Study finds people who took a type of drug called anticholinergics were more likely to develop dementia. Here’s why.
Preventing dementia has become a top goal for medical experts as cases continue to rise. The most common form of dementia, Alzheimer’s disease, is the
Now a new
Researchers concluded that people who took class 3 anticholinergic drugs were more likely to develop dementia, even if they took the drugs years before they developed the condition.
Anticholinergic drugs are able to block a neurotransmitter chemical called acetylcholine in the central or peripheral nervous system.
Depending on which part of the nervous system is affected, it can result in a myriad of reactions.
As a result, it’s been used to treat a variety of conditions, including epilepsy, depression, hay fever, urinary incontinence, and Parkinson’s disease symptoms.
Researchers looked at 40,770 people with dementia and 283,933 people without the disease between 2006 and 2015 to see if the drugs were associated with an increased risk of the condition.
The researchers were based at the University of East Anglia in the United Kingdom, Purdue and Indiana Universities in the United States, and other institutions. It was funded by the U.K.-based Alzheimer’s Society.
The study found that people with dementia were more likely to have taken the stronger class 3 anticholinergic drugs before they developed dementia. The increased risk varied for different types of drugs, but went up to 30 percent in certain cases.
Dr. Gayatri Devi, a neurologist at Lenox Hill Hospital in New York City and author of “The Spectrum of Hope: An Optimistic and New Approach to Alzheimer’s Disease and other Dementias,” explained that the study was a strong one due to its large size and the use of U.K. healthcare databases.
“Unlike many other studies which rely on patient recall, this study did not, which was a major strength,” Devi told Healthline. “Anticholinergic medications can potentially lower the levels of the brain chemical acetylcholine, which is an important messenger in memory pathways. In this study, use of some (not all) anticholinergic drugs, even as far back as 20 years, previously raised the risk for dementia.”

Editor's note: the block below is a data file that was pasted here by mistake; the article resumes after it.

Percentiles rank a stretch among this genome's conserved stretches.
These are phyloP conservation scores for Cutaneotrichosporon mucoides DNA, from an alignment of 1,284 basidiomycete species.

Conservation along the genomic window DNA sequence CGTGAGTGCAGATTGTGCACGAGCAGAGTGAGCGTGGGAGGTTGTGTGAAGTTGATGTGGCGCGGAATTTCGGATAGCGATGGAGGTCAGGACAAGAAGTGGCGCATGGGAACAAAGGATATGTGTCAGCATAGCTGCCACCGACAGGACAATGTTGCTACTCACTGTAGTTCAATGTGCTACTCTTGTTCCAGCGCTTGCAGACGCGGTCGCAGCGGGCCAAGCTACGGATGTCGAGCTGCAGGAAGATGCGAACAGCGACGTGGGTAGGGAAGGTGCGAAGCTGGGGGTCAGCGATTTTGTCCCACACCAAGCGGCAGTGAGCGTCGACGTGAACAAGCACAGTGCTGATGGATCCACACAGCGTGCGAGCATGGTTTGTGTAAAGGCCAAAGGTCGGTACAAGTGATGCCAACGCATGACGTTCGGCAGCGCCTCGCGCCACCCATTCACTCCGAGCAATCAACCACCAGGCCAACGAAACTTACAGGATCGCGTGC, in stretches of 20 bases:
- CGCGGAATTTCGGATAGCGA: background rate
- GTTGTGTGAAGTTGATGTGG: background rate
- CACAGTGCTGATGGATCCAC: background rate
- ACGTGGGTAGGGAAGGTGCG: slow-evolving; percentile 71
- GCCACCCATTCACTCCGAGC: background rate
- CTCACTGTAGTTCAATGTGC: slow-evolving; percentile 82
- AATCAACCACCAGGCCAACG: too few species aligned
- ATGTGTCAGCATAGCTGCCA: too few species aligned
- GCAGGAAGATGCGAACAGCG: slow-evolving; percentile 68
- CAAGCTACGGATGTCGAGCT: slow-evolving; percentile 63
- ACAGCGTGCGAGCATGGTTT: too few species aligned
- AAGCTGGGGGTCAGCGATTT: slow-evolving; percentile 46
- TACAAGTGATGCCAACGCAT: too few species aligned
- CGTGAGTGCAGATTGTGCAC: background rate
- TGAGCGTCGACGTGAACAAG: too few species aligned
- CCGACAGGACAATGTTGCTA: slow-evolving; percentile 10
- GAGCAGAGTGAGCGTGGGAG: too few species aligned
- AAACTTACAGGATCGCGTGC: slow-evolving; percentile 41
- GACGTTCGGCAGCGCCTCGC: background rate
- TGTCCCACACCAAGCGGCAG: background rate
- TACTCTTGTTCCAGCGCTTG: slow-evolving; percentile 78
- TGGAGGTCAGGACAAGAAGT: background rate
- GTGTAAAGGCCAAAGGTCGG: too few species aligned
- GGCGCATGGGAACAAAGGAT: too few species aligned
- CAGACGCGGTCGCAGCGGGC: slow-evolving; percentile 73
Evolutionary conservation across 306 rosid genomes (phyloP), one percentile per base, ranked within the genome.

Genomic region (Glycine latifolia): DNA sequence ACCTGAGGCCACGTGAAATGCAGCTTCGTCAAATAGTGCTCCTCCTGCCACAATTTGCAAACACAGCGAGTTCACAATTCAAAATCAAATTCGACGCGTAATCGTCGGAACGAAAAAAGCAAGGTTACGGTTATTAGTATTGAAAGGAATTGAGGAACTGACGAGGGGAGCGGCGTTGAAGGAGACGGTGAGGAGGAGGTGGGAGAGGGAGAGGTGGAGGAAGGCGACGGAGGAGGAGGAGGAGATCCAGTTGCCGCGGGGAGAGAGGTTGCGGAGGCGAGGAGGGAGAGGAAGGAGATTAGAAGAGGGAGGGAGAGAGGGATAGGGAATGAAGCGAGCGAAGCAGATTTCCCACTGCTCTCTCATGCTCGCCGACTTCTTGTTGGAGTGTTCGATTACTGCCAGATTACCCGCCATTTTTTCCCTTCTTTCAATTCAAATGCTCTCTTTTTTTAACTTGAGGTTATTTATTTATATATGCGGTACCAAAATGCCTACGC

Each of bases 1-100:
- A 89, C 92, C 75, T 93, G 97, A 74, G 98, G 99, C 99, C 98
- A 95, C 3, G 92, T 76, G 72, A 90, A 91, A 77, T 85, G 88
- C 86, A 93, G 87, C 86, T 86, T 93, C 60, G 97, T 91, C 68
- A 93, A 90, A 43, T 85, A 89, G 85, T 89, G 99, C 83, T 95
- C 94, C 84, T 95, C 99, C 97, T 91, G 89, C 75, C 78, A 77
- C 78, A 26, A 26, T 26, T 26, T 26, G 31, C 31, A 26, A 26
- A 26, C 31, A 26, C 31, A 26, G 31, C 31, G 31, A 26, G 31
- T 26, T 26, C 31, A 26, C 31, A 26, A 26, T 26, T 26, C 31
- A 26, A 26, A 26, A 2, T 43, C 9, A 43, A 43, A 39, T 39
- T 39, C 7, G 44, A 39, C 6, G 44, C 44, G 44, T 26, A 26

She pointed out that not all anticholinergic drugs are the same, and some classes didn’t show an increased risk of dementia.
“It was only those drugs with very strong anticholinergic activity that were associated with later dementia,” she said. “Important to note that the drugs did not cause dementia, but the use of the drugs raised the risk for dementia. What this means for us as physicians is to be cautious about the use of such drugs in patients and to use it for as short a time as possible.”
The study’s findings don’t mean patients should always avoid class 3 anticholinergics.
The overall risk to people on these drugs remains relatively low.
For example, a person between 65 and 70 years old has about a 10 percent chance of developing dementia in the next 15 years. If they take anticholinergic antidepressants, they’d have a 19 percent increased risk of dementia. That translates to an additional 1 to 3 more people out of 100 who would receive a dementia diagnosis.
George Savva, PhD, a researcher from University of East Anglia’s School of Health Sciences and one of the co-authors of the study, said the research can provide experts with more evidence to help them make informed decisions about whether or not to prescribe the medication.
“We found that people who had been diagnosed with dementia were up to 30 percent more likely to have been prescribed specific classes of anticholinergic medications,” he said in a statement. “And the association with dementia increases with greater exposure to these types of medication.”
However, Savva and the other researchers made clear they can’t say for certain that this medication causes dementia — just that it’s associated with increased risk.
“It could be that these medications are being prescribed for very early symptoms indicating the onset of dementia,” Savva said. “But because our research shows that the link goes back up to 15 or 20 years before someone is eventually diagnosed with dementia, it suggests that reverse causation, or confounding with early dementia symptoms, probably isn’t the case.”
Dr. Malaz Boustani, MPH, a Regenstrief Institute and Indiana University Center for Aging Research investigator, said in a statement that physicians should think twice about ordering prescriptions for these medications.
Experts already knew that using these drugs could affect cognition and shouldn’t be used in older, frail patients, according to the study authors.
“Physicians should review all the anticholinergic medications — including over-the-counter drugs — that patients of all ages are taking and determine safe ways to take individuals off anticholinergic medications in the interest of preserving brain health,” Boustani said in a statement.
Preserving brain health is key. The Alzheimer’s Association states that the number of Alzheimer’s disease cases alone is expected to nearly triple by 2050.